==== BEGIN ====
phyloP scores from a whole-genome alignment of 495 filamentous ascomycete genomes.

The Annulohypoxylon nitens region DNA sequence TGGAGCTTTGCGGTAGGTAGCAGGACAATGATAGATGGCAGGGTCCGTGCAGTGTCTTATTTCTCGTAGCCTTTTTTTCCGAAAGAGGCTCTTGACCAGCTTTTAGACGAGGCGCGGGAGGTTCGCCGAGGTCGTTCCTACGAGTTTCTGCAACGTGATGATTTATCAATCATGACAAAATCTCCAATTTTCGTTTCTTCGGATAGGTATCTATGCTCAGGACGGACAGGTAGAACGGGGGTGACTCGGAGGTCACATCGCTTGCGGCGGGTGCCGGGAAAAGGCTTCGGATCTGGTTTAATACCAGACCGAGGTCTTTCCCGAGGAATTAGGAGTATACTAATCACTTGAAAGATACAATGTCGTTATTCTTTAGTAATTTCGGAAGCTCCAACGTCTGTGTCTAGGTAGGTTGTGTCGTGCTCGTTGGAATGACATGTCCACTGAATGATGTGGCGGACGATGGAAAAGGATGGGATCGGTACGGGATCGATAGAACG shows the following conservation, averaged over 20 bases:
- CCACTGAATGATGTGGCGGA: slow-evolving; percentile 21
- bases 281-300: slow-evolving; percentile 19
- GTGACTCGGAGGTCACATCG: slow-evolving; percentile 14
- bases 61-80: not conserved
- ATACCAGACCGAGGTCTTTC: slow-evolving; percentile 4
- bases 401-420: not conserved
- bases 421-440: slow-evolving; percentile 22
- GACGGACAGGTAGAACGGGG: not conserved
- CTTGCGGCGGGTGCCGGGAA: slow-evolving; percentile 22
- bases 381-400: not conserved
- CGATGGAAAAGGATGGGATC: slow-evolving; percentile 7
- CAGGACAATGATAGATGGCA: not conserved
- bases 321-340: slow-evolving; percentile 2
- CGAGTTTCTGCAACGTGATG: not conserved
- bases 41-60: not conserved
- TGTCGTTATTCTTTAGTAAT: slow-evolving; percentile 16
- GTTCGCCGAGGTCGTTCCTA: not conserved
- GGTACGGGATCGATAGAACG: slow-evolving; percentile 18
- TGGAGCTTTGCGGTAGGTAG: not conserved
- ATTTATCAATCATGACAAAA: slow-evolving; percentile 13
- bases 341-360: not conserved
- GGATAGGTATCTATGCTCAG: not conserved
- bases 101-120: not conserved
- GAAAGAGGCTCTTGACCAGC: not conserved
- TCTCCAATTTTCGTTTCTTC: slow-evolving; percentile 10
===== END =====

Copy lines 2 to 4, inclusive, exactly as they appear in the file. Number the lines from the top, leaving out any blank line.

The Annulohypoxylon nitens region DNA sequence TGGAGCTTTGCGGTAGGTAGCAGGACAATGATAGATGGCAGGGTCCGTGCAGTGTCTTATTTCTCGTAGCCTTTTTTTCCGAAAGAGGCTCTTGACCAGCTTTTAGACGAGGCGCGGGAGGTTCGCCGAGGTCGTTCCTACGAGTTTCTGCAACGTGATGATTTATCAATCATGACAAAATCTCCAATTTTCGTTTCTTCGGATAGGTATCTATGCTCAGGACGGACAGGTAGAACGGGGGTGACTCGGAGGTCACATCGCTTGCGGCGGGTGCCGGGAAAAGGCTTCGGATCTGGTTTAATACCAGACCGAGGTCTTTCCCGAGGAATTAGGAGTATACTAATCACTTGAAAGATACAATGTCGTTATTCTTTAGTAATTTCGGAAGCTCCAACGTCTGTGTCTAGGTAGGTTGTGTCGTGCTCGTTGGAATGACATGTCCACTGAATGATGTGGCGGACGATGGAAAAGGATGGGATCGGTACGGGATCGATAGAACG shows the following conservation, averaged over 20 bases:
- CCACTGAATGATGTGGCGGA: slow-evolving; percentile 21
- bases 281-300: slow-evolving; percentile 19